May Ying Welsh reports: We make a flashing signal with our headlights to let them know our car is in trouble.
They drive a wide berth around us at high speed. Unsure who we are, they fear an ambush on their caravan. It is late at night and there are many forces in this Sahara.
After some hesitation, a group of men get out and in a staggered V-shape military formation, guns at the ready, start walking toward us in the dark.
“Al Sallam alaykum.” “Wa alaykum sallam.”
“Are you from Ansar Dine?” we ask referring to the local Malian Islamist armed group.
They do not say yes.
“We are mujahideen in the cause of Allah.”
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The hair on our necks stands on end.
The fighters look like desert military preachers – members of some stoical sect that took a vow of poverty and jihad. They wear double bandolier ammo belts over austere beige cotton smocks and matching high cropped pants – like inhabitants of Tatooine, the desert planet in Star Wars. These are not outfits one buys at the market, or inherits from a brother or friend. They are uniforms tailor-made to send a message of simplicity.
The men, mostly Mauritanians, are escorting a caravan of trucks loaded with food and medical aid for the people of Timbuktu – a gift from the Higher Islamic Council of Mali.
One picks up a walkie talkie and relays: “They’re just civilians. Their car is stuck in the sand.” A voice in Arabic comes over the line: “My brother, why didn’t you tell us this before?”
The mujahideen set about helping us extricate our car – its wheels churning deeper and more hopelessly into the sand. One enters the driver’s seat to manoeuvre while the others help us push from behind. The effort drags on for an hour.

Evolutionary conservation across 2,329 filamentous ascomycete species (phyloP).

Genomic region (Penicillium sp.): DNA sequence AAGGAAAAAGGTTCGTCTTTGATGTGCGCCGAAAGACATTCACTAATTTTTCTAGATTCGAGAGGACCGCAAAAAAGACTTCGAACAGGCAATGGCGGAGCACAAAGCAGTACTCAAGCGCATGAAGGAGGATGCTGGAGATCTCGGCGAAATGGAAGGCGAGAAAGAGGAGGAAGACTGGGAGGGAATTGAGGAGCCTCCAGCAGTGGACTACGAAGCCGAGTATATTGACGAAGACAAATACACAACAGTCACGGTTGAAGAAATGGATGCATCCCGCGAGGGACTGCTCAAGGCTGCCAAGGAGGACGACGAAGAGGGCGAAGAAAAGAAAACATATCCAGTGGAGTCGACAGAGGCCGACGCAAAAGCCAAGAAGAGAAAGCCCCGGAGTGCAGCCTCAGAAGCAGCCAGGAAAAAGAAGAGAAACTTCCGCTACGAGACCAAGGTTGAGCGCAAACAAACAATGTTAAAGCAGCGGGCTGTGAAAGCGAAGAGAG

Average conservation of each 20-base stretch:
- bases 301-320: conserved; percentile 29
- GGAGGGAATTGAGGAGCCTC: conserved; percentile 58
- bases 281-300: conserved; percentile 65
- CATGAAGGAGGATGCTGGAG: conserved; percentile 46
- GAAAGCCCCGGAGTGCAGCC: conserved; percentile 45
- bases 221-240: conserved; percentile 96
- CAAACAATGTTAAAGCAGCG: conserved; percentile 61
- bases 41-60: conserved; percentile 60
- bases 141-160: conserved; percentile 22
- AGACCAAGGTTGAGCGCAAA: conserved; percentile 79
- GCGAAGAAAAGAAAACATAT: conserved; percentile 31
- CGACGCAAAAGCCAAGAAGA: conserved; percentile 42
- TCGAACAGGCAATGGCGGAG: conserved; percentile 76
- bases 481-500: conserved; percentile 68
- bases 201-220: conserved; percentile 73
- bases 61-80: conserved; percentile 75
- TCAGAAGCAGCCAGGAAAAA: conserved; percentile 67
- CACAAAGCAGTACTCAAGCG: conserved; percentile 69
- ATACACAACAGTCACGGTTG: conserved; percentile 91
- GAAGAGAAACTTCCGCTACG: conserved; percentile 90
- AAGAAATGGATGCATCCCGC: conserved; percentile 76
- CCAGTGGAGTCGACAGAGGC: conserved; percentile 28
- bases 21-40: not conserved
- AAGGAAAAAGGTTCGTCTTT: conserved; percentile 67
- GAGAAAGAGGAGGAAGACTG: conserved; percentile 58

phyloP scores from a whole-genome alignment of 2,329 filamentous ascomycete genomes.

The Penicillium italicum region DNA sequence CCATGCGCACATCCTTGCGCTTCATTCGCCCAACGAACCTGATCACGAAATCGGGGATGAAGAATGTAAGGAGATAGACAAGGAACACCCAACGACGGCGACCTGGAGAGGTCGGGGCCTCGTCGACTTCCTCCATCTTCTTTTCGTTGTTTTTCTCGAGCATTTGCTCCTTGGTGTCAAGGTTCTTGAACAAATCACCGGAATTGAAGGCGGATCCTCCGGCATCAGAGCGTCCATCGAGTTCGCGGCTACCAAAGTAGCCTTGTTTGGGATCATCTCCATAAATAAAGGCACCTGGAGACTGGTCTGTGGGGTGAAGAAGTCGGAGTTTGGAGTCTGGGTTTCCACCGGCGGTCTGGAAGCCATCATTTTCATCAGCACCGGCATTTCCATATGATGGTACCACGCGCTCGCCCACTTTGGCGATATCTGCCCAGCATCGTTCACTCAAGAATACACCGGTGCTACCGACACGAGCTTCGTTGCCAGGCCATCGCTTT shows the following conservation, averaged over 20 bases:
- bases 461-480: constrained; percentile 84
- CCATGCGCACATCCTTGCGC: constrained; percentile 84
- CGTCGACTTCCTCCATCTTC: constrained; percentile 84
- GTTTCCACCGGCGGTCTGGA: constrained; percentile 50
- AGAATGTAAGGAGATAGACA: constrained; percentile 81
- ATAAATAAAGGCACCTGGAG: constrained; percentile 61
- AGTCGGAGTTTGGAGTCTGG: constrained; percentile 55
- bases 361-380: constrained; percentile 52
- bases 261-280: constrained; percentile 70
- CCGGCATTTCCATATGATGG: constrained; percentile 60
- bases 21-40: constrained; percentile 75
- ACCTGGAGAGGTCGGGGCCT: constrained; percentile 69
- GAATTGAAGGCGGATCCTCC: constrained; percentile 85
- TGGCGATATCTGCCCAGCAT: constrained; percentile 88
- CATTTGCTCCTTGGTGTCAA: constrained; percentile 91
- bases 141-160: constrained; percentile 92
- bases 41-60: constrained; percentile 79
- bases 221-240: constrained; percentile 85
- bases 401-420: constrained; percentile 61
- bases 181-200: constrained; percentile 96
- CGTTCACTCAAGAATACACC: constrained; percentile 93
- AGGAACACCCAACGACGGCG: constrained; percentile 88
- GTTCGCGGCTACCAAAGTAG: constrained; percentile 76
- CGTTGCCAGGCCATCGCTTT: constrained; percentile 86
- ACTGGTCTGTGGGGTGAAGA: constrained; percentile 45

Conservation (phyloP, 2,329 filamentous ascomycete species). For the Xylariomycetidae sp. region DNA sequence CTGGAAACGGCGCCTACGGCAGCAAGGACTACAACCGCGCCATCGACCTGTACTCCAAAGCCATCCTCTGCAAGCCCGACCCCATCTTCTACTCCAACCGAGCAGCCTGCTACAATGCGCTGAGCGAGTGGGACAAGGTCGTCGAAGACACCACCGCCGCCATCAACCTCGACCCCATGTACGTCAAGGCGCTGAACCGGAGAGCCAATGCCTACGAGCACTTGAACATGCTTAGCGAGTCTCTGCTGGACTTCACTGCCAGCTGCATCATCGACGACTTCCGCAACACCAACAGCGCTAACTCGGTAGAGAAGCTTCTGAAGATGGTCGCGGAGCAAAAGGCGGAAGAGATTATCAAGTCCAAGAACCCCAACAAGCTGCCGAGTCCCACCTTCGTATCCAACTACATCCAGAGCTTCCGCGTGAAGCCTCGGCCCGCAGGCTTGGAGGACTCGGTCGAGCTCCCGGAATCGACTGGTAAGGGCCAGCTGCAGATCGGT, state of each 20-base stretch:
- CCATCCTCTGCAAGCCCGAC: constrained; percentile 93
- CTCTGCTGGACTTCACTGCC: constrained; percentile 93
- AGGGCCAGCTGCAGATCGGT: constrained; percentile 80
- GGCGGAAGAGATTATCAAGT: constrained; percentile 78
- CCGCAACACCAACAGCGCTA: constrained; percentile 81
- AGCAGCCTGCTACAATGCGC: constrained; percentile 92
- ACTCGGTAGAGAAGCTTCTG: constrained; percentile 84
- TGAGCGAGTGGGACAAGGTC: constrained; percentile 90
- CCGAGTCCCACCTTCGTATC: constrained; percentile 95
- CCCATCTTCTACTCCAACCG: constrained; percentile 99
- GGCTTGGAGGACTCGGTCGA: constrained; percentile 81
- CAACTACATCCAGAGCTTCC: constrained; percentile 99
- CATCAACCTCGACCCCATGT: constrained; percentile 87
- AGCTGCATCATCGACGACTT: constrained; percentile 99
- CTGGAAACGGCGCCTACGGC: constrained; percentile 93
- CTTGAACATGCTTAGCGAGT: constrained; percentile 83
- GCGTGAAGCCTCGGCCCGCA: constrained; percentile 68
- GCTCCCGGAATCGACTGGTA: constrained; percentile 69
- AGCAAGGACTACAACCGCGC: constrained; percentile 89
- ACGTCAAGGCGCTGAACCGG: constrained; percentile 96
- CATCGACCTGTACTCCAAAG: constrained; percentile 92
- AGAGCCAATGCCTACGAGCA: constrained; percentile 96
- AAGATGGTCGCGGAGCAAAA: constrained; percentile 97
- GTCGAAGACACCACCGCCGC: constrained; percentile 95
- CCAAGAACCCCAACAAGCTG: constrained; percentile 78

They banter easily with our team in Tamasheq, the Tuareg language – evidence that they have spent years living in northern Mali where al-Qaeda in the Islamic Maghreb (AQIM) had a mountain base and a tacit agreement with the Malian state.
They do not have to spend all night stuck in the sand with us. Their generosity is impressive, their faces luminous, their voices soft, their manners exquisite. And they have given us the satisfying feeling that we are more important to them than time, or anything else.
Omar, a local Arab travelling with us in his old pick-up truck, is impressed.
“Look my brother,” the mujahideen tell him, “your car is very old, it can’t work. You need to buy a new car.” It is an ingeniously subtle flag – and it elicits the intended response. “I wish you would buy me a new car because I have no money,” Omar says.
The fighters barely need to signal what everyone in this impoverished Sahara long ago came to know: al-Qaeda has money and they can help you with it.
“We can bring you to a path that is even better than money,” they tell Omar, “the path to paradise.”
“I love the idea of jihad,” says Omar, “but I have children and elderly people relying on me. I have to support them and I can’t leave them behind.”
At this moment two of the fighters say almost simultaneously: “If you tasted jihad you would leave all of this and come with us.”
Omar decides to stay the night with the mujahideen who are bedding down in the sand. It will not be possible to reach Timbuktu tonight. [Continue reading…]